I need to say a big thank-you to everyone who has sent their congratulations over the last few weeks. I have had literally hundreds of messages via email, social media and in person, and I haven’t been able to respond to even half of them.
It has been an overwhelming couple of months. Since mid october I’ve had an image Commended in Landscape Photographer of the Year, the opening double-page spreads of both Outdoor Photography Magazine and The Great Outdoors Magazine, and this – a category win in the British Wildlife Photography Awards.
This is not the first time I’ve won a category in a national competition, but even so I was not prepared for just how much attention it would bring. On top of the fantastic awards event at the Mall Galleries in London, I’ve had my images printed throughout the national press, my image appear on the BBC Breakfast show, interviews with magazines, print sales to as far away as Florida, and a large increase in bookings for my photography workshops.
With two of my images at the BWPA awards event at the Mall Galleries in London. (Image – Alex Roddie)
I’ve known since late summer that I’d won the Wild Woods category, but the phone call was long enough ago that I’d almost stopped being excited about it. That quickly changed when the results were announced however, and the couple of days around the announcement are a bit of a blur. I’ve been fortunate enough to Highly Commended images in the BWPA for the past 3 years in a row, but this was an entirely different experience.
I’ll leave you with a couple of observations which you might find interesting:
1. Every single one of my images which have had competition success or have been printed large in magazines in the last two months were unplanned, and simply the result of being in the right place at the right time. My winning image in the BWPA was taken in a rushed 30 seconds from the road. The only previsualisation was the idea of looking for autumn colours mixing with snow, nothing more. Planning images with military precision can work wonders sometimes, but does it necessarily make you a better photographer? Some days it does, some days it doesn’t.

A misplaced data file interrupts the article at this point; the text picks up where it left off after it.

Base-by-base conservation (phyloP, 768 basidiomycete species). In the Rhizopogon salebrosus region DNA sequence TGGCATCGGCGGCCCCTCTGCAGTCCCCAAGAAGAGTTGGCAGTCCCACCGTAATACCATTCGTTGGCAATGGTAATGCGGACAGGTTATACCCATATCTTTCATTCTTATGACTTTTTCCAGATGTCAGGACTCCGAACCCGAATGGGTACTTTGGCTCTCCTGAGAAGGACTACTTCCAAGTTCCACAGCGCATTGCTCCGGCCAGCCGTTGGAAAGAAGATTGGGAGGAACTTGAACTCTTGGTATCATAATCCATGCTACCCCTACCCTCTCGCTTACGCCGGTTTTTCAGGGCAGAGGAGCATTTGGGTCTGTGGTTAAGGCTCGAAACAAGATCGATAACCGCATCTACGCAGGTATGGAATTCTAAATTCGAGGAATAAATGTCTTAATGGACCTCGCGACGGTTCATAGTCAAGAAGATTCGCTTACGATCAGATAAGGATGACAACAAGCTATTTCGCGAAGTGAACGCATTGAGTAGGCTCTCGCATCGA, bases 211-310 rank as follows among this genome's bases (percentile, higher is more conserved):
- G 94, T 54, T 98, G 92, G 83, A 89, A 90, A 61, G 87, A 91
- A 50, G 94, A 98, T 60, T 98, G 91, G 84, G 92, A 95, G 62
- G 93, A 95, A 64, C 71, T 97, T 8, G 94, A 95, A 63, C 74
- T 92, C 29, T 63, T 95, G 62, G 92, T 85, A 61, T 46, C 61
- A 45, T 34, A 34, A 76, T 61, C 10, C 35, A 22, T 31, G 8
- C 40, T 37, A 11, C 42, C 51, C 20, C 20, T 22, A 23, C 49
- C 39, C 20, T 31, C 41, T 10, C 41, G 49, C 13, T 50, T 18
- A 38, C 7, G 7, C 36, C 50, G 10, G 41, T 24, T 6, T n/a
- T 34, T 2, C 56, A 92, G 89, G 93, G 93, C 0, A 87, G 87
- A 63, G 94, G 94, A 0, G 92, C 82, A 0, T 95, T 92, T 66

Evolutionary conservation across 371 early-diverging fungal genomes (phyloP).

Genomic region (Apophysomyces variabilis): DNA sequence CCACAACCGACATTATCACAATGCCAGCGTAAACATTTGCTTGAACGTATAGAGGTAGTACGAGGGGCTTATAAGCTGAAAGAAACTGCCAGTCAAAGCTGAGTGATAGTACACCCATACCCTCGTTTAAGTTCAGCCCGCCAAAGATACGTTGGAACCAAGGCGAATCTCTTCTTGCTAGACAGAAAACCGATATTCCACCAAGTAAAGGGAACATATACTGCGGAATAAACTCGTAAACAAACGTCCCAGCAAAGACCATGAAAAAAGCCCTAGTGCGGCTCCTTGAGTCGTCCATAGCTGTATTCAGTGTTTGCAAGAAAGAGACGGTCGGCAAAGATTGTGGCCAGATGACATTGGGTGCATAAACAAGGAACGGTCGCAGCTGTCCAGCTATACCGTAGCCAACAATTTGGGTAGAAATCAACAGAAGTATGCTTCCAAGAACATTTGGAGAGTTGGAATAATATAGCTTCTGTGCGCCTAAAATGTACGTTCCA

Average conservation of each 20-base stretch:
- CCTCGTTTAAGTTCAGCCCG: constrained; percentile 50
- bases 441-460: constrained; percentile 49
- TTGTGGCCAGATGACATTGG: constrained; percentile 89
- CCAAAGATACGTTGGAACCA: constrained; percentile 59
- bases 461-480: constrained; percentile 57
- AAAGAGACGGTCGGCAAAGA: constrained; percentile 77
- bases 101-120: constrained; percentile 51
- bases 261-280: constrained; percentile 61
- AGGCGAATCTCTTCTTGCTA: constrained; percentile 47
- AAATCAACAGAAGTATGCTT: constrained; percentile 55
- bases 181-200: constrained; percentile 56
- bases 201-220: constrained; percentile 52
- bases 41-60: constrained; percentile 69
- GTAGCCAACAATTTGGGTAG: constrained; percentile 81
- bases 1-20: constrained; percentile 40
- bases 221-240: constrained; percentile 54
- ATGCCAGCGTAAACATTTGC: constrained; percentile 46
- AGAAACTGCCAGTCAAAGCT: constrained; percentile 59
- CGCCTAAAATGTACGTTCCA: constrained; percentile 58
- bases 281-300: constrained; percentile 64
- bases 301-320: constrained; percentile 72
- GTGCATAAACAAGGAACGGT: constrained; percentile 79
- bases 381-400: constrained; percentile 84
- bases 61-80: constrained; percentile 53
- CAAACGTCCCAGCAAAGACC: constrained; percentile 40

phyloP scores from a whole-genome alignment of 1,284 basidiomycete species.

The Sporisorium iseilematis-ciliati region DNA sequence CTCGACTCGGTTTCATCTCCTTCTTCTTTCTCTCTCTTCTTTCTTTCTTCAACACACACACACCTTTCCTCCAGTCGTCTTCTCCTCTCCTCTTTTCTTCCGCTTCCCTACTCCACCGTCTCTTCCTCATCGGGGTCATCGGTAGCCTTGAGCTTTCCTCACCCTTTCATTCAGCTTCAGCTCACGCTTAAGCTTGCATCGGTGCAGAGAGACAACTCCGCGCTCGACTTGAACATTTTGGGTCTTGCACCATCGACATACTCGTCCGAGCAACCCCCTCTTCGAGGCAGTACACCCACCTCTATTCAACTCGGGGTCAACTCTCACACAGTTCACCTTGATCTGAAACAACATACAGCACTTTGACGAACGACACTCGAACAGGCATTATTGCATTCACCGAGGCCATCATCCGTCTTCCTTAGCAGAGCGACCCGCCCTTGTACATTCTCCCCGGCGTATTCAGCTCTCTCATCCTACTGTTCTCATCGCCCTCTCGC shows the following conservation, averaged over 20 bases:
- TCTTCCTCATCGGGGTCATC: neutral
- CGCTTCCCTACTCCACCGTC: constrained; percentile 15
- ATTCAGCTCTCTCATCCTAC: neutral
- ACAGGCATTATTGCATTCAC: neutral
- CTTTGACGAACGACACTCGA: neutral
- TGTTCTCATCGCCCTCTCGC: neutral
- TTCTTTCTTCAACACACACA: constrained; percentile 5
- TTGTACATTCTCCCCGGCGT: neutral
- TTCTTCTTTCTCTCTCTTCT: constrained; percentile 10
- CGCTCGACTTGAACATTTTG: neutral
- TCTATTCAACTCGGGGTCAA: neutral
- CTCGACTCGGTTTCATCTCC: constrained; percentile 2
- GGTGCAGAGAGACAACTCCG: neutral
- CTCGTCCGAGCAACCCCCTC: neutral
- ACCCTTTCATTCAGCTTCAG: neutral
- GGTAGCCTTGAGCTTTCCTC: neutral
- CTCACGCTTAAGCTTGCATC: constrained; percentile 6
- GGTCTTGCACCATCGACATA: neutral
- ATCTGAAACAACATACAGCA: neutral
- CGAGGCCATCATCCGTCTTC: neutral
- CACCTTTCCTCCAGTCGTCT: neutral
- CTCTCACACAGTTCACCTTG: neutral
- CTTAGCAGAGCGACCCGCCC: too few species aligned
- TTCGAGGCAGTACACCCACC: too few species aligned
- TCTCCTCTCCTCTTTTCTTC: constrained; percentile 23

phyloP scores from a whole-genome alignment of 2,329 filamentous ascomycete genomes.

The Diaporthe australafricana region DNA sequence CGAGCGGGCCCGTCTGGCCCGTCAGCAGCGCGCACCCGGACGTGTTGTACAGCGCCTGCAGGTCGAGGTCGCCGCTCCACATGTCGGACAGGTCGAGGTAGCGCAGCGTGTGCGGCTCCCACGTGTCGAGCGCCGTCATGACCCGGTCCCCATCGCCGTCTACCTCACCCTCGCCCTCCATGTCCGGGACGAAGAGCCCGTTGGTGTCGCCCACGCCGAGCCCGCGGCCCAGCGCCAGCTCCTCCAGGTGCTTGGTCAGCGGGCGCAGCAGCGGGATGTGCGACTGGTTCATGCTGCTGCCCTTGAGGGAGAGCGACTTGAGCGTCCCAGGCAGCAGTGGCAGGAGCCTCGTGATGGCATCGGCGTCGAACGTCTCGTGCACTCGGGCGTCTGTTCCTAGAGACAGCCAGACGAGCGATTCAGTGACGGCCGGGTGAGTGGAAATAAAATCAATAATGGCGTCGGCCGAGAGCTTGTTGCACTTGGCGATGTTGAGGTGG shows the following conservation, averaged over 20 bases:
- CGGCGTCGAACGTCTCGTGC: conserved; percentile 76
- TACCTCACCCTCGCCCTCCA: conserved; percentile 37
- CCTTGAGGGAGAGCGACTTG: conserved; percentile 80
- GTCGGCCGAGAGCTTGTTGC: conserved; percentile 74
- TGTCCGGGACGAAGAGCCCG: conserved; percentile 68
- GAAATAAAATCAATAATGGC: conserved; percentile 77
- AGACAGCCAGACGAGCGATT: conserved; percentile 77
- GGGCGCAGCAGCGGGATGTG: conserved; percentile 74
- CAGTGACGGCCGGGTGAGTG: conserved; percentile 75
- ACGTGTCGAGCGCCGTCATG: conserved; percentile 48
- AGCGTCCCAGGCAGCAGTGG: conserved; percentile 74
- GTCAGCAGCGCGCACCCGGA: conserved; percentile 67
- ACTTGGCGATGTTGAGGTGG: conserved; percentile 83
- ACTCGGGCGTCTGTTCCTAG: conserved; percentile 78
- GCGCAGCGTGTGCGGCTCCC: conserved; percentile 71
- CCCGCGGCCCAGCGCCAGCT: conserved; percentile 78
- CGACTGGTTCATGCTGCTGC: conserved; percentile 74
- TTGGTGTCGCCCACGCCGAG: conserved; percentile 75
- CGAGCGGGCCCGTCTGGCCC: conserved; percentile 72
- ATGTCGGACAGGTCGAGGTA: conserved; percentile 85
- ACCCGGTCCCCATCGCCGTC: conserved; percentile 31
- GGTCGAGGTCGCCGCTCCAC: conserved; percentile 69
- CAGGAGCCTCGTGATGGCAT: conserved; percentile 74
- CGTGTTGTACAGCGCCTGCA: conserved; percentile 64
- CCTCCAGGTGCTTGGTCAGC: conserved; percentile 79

2. Your images actually do not necessarily need to be technically perfect to do well in the biggest national competitions. The main requirement is impact. If an image has enough of that, nobody cares if they are technically perfect or not. And having the best possible gear is not that important. My category winning image this year was taken on an knackered old 50mm f1.8 lens, which is the cheapest lens I own, and had been dropped in a puddle 2 hours earlier! There’s a lot of weight behind the saying ‘the best lens is the one you have with you’.
A huge congratulations to everyone else who had success in this year’s competition. It was brilliant to see so many friends and familiar names do well, and even better to discover some immensely talented photographers I’d never come across before. It was also great to chat to Christopher Swan, Kev Morgans, Chris Dale, and David Noton, all of who’s work I greatly admire.
And another big thanks to all of you who support my photography, attend my workshops and commission my services. It pays my bills!
One thought on “A win in the British Wildlife Photography Awards”
Hello James, a big congratulations to you, your photos deserve to win. It is always a treat to hear from you. I am glad things are better for you at the end of the very difficult year you have had.
Have a good Christmas and another successful year next year